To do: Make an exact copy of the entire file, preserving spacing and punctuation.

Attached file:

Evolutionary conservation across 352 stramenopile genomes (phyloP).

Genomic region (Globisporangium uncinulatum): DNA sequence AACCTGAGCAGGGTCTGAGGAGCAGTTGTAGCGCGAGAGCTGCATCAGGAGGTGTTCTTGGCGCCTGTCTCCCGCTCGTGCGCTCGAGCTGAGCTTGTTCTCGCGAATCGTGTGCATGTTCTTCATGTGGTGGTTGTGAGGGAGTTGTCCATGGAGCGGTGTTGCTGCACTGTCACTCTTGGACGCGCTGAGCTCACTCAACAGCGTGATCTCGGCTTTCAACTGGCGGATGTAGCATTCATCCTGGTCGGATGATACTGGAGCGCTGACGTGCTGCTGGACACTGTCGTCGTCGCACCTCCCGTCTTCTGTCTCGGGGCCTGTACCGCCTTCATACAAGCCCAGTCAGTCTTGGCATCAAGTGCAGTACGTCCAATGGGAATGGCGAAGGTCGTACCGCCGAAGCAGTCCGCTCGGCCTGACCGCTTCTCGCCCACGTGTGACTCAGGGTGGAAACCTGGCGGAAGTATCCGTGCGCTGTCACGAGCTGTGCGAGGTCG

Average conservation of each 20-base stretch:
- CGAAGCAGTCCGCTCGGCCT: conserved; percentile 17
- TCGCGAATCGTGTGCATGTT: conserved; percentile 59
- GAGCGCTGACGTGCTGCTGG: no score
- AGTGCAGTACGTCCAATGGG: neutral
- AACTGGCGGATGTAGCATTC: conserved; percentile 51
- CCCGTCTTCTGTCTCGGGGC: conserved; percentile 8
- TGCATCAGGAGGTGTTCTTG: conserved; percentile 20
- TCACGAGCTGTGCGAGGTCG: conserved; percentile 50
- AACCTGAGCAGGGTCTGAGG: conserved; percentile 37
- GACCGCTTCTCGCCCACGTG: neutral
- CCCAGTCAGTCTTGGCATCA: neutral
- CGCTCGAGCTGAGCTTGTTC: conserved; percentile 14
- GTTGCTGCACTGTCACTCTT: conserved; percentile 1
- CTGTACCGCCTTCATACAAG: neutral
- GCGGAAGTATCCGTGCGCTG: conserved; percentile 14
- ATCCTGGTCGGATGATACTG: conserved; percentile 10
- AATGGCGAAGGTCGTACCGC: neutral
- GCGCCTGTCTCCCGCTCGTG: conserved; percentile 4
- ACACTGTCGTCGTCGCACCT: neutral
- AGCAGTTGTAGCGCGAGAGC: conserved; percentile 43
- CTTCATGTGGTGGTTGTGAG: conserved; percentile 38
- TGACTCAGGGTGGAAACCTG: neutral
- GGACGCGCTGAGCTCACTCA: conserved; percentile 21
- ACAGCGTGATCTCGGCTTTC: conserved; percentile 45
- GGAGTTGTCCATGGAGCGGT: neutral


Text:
Evolutionary conservation across 352 stramenopile genomes (phyloP).

Genomic region (Globisporangium uncinulatum): DNA sequence AACCTGAGCAGGGTCTGAGGAGCAGTTGTAGCGCGAGAGCTGCATCAGGAGGTGTTCTTGGCGCCTGTCTCCCGCTCGTGCGCTCGAGCTGAGCTTGTTCTCGCGAATCGTGTGCATGTTCTTCATGTGGTGGTTGTGAGGGAGTTGTCCATGGAGCGGTGTTGCTGCACTGTCACTCTTGGACGCGCTGAGCTCACTCAACAGCGTGATCTCGGCTTTCAACTGGCGGATGTAGCATTCATCCTGGTCGGATGATACTGGAGCGCTGACGTGCTGCTGGACACTGTCGTCGTCGCACCTCCCGTCTTCTGTCTCGGGGCCTGTACCGCCTTCATACAAGCCCAGTCAGTCTTGGCATCAAGTGCAGTACGTCCAATGGGAATGGCGAAGGTCGTACCGCCGAAGCAGTCCGCTCGGCCTGACCGCTTCTCGCCCACGTGTGACTCAGGGTGGAAACCTGGCGGAAGTATCCGTGCGCTGTCACGAGCTGTGCGAGGTCG

Average conservation of each 20-base stretch:
- CGAAGCAGTCCGCTCGGCCT: conserved; percentile 17
- TCGCGAATCGTGTGCATGTT: conserved; percentile 59
- GAGCGCTGACGTGCTGCTGG: no score
- AGTGCAGTACGTCCAATGGG: neutral
- AACTGGCGGATGTAGCATTC: conserved; percentile 51
- CCCGTCTTCTGTCTCGGGGC: conserved; percentile 8
- TGCATCAGGAGGTGTTCTTG: conserved; percentile 20
- TCACGAGCTGTGCGAGGTCG: conserved; percentile 50
- AACCTGAGCAGGGTCTGAGG: conserved; percentile 37
- GACCGCTTCTCGCCCACGTG: neutral
- CCCAGTCAGTCTTGGCATCA: neutral
- CGCTCGAGCTGAGCTTGTTC: conserved; percentile 14
- GTTGCTGCACTGTCACTCTT: conserved; percentile 1
- CTGTACCGCCTTCATACAAG: neutral
- GCGGAAGTATCCGTGCGCTG: conserved; percentile 14
- ATCCTGGTCGGATGATACTG: conserved; percentile 10
- AATGGCGAAGGTCGTACCGC: neutral
- GCGCCTGTCTCCCGCTCGTG: conserved; percentile 4
- ACACTGTCGTCGTCGCACCT: neutral
- AGCAGTTGTAGCGCGAGAGC: conserved; percentile 43
- CTTCATGTGGTGGTTGTGAG: conserved; percentile 38
- TGACTCAGGGTGGAAACCTG: neutral
- GGACGCGCTGAGCTCACTCA: conserved; percentile 21
- ACAGCGTGATCTCGGCTTTC: conserved; percentile 45
- GGAGTTGTCCATGGAGCGGT: neutral